Cracks Widen In Adelaide Brighton Outlook

Shares in cement manufacturer Adelaide Brighton took another hammering yesterday after it again cut its earnings forecast for 2019 and scrapped its interim dividend.

In fact, it now looks very likely the company will report a loss for the six months to June because it says it will take a $100 million asset write-down for the half-year.

The shares ended down more than 18% at $3.54. That left them down 49% over the past year.

It was the second downgrade since May and the company again blamed a further softening of conditions in the residential and civil construction markets.

The company’s shares plunged as much as 19% in early trade to notch its biggest intra-day percentage drop since May 2004.

The company expects underlying NPAT, excluding property, of $120 million to $130 million for the year ended December 31, adding that it would not declare an interim dividend for the period ending June 30.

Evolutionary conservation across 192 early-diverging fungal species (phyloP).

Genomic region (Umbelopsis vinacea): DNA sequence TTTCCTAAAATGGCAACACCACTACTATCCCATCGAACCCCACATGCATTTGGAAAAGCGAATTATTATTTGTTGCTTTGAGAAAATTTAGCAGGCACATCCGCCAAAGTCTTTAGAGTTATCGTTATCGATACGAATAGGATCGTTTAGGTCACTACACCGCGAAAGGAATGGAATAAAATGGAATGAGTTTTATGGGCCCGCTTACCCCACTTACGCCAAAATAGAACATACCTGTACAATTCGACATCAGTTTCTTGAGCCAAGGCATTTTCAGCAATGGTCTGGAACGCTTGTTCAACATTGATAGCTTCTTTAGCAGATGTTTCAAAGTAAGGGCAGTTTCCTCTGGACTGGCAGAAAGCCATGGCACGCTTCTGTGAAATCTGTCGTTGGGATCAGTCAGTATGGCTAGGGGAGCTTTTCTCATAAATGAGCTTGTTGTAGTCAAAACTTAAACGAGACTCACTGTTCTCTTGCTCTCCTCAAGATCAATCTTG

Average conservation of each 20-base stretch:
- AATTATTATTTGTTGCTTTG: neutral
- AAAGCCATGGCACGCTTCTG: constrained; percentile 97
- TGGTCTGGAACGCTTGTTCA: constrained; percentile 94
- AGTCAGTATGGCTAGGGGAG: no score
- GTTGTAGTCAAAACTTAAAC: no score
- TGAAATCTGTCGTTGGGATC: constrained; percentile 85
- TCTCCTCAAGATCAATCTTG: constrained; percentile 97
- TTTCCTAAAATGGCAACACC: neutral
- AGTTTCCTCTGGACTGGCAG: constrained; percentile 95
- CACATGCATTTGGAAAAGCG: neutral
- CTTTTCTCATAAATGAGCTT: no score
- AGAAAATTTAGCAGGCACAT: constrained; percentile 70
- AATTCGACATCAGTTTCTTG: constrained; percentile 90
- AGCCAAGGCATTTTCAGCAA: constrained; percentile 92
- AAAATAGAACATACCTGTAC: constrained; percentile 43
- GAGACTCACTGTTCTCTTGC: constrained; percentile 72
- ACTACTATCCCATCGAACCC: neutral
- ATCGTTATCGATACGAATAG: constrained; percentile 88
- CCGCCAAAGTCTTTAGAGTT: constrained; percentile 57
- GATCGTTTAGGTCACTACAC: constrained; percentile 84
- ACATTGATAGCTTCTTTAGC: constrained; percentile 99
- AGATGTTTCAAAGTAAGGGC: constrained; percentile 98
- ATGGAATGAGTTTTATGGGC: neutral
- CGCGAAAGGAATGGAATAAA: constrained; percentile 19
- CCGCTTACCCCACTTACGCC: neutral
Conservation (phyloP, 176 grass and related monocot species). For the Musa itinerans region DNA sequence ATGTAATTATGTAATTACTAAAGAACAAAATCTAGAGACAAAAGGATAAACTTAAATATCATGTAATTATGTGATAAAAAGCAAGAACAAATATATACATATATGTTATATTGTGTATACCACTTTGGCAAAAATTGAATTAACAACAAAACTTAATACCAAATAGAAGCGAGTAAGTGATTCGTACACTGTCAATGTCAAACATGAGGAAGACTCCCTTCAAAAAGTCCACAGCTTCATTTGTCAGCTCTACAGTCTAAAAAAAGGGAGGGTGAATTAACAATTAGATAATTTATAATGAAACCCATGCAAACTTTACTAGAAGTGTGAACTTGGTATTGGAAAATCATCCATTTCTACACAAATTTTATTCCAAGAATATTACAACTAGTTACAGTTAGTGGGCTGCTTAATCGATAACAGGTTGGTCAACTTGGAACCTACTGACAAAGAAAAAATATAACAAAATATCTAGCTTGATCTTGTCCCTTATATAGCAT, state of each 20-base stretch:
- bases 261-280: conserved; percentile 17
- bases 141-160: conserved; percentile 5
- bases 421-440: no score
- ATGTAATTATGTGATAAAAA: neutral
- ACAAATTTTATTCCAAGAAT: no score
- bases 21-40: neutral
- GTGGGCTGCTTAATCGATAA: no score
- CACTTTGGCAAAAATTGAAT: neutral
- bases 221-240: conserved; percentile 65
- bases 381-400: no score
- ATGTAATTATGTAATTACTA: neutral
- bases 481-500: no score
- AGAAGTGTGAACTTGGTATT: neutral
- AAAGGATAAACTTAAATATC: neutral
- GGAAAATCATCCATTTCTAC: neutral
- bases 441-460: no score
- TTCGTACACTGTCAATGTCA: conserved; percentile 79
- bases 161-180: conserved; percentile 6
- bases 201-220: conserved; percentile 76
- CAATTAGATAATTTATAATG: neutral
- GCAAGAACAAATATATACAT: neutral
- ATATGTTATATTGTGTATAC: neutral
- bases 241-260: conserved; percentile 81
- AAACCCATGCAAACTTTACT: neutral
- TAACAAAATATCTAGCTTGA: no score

That’s a fall of 30% to 40%.

That’s before the asset write-down, meaning the actual “underlying result” for the year to December 31 next could be less than $430 million

In May the forecast was for a fall of 10% to 15% from 2018’s $190 million (the company has a calendar financial year).

The company said that apart from softer construction conditions, continued competitive pressure in Queensland and South Australia, as well as an increase in raw material and shipping costs associated with softening volumes in Victoria, had also cut earnings.

The Adelaide-headquartered company said it would record a non-cash impairment of no more than $100 million pre-tax for the six months ended June 30 but the write-down would not affect underlying profit.

Seeing the company earned a first-half result in 2018 of just over $84 million, the loss for the six months to June this year could very well be upwards of $50 million.

About Glenn Dyer

Glenn Dyer has been a finance journalist and TV producer for more than 40 years. He has worked at Maxwell Newton Publications, Queensland Newspapers, AAP, The Australian Financial Review, The Nine Network and Crikey.

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